The Washington PostDemocracy Dies in Darkness

July Fourth parade led to a massacre of Black people in Hamburg, S.C.

A statue of Benjamin “Pitchfork Ben” Tillman, former South Carolina governor and U.S. senator, in Columbia, S.C., in 2015. Some civil rights leaders want the statue to mention Tillman's violent segregationist views and role in the Hamburg Massacre, where seven Black people were killed in 1876. (Jeffrey Collins/AP)
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On July 4, 1876, in Hamburg, S.C., about 40 members of the local all-Black unit of the state militia paraded down Main Street to celebrate the centennial of America’s independence. At about 6 p.m., two young White men in a horse-drawn buggy rode toward the troops and demanded to pass through.

Capt. D.L. “Dock” Adams asked the White men — Henry Getzen and his brother-in-law Thomas Butler — to go around the marchers on the 150-foot-wide grassy street. Getzen refused, asserting he wouldn’t move to the side “for no damned” Black people, using a slur. After a short argument, the troops stepped out of the way.

Four days later, more than 200 armed White men — many of them “Red Shirts” from paramilitary rifle clubs — arrived in Hamburg with a former Confederate general demanding that the militia unit disarm. A standoff led to an all-out bloody battle, which became known as the “Hamburg Massacre” and saw seven Black men murdered and several more wounded.

The massacre spurred additional racial violence in the South in advance of the 1876 presidential election, which ultimately led to more than 90 years of White control and segregation in the region.

Hamburg, founded in 1821 by an immigrant from its namesake in Germany, was a town of about 500 residents, most of them formerly enslaved African Americans. The town was across the Savannah River from Augusta, Ga., a city of more than 30,000 people.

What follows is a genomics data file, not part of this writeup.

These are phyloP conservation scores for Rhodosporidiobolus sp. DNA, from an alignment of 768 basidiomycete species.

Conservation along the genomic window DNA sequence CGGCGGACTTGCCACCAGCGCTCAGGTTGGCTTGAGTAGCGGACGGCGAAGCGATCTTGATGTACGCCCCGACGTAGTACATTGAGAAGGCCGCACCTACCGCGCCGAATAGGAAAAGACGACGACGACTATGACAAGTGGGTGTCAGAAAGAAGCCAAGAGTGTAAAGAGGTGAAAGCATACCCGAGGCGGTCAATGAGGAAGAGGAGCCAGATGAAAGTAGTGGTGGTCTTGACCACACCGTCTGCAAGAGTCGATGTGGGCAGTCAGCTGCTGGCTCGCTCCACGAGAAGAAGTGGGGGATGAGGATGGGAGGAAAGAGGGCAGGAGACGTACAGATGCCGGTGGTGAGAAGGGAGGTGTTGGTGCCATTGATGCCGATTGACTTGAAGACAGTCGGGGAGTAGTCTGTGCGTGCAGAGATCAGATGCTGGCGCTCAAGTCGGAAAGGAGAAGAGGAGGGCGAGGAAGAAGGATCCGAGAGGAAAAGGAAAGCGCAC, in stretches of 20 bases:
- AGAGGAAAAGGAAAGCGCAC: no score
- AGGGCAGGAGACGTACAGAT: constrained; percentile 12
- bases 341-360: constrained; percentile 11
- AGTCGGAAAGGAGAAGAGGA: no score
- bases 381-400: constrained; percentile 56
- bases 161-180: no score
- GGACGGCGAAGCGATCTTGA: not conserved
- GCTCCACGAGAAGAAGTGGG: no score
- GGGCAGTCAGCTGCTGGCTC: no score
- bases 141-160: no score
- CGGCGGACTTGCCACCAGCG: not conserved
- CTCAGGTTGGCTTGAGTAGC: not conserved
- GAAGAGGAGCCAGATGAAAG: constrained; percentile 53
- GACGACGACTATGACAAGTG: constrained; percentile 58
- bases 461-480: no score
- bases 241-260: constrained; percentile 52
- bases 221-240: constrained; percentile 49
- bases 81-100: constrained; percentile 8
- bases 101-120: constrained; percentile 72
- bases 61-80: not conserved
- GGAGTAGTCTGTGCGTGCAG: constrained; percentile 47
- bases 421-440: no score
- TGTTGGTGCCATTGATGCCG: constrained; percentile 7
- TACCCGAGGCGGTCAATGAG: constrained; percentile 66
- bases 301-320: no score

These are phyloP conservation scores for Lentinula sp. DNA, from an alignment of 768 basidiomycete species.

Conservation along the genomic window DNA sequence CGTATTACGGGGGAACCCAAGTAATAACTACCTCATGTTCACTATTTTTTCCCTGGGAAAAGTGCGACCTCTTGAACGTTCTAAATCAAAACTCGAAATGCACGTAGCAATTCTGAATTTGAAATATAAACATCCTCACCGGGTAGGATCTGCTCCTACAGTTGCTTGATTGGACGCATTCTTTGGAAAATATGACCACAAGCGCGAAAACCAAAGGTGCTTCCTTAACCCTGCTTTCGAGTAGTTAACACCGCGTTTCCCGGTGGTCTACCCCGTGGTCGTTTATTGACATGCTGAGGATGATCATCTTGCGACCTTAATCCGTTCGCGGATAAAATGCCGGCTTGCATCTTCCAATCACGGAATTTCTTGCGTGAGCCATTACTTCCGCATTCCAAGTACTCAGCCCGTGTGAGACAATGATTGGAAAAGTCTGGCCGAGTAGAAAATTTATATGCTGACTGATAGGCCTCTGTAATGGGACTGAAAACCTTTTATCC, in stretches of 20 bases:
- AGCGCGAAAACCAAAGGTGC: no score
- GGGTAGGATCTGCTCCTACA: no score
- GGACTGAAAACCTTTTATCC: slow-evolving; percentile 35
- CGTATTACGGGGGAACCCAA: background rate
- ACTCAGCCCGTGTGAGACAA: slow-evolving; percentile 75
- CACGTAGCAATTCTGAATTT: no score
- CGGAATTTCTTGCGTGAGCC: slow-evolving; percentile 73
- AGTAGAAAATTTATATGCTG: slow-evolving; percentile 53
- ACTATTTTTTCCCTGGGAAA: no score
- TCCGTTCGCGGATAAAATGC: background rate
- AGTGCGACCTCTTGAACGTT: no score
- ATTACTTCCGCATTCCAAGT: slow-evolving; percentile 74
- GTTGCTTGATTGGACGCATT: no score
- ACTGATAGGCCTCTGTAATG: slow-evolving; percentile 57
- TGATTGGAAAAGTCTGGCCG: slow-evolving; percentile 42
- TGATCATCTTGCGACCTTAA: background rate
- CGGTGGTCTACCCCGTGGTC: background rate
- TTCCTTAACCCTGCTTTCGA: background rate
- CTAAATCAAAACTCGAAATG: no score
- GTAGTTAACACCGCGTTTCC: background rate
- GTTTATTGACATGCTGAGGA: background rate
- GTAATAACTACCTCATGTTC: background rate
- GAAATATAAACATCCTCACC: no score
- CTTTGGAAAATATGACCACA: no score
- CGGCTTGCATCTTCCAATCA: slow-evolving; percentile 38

Two days after the July 4 incident, Butler’s father, a prominent local planter, filed charges in Hamburg against Adams for “obstructing the public highways.” The town’s Black magistrate, Prince Rivers, set a trial for the next Saturday, July 8. The Butlers returned with their lawyer, former Confederate general M.C. Butler (no relation), who had lost a leg in the Civil War. The former general demanded that the militia give up its weapons, but the militia refused.

M.C. Butler drove his buggy to Augusta and told some of “the boys” he “might need their assistance after awhile to disarm the negroes,” the New York Times reported. That afternoon, more than 200 White men from Georgia and South Carolina gathered in Hamburg carrying pistols, rifles and shotguns. About 40 Black men, including 25 from the militia, retreated inside the town armory, a brick building near the railroad bridge from Augusta, where the White men took up positions.

At 7:30 p.m., the White men fired the first shots. “The windows were aimed at and were soon riddled with bullets,” the Times reported. Militia members returned fire.

At about 8 p.m., a bullet fired by a militia trooper from the roof struck young Thomas McKie Meriwether in the head. “The ball entered the brain, and he fell dead almost without a groan. His death added to the exasperation of the whites, and it was determined to take the armory at all hazards,” the Times wrote.

By dark, the militia was running short on ammunition, and many of those inside the armory began escaping. At 10 p.m., “a negro attempted to jump a fence in the rear of the building, but was seen and in an instant fell dead, his head being literally honeycombed with bullets,” the Times wrote. He was James Cook, the town marshal. Another Black man, Moses Parks, was also killed trying to escape.

At about 11 p.m., Butler and other White men entered the armory and gutted the building. After finding and capturing a few men hiding there, they began breaking into houses and dragging out Black men.

“Each fugitive when found was greeted with a yell and marched to a tree, where the other prisoners had been carried,” the Times reported. “The moon and the torches gleamed on bright barrels, glittering bayonets and eager and determined faces.”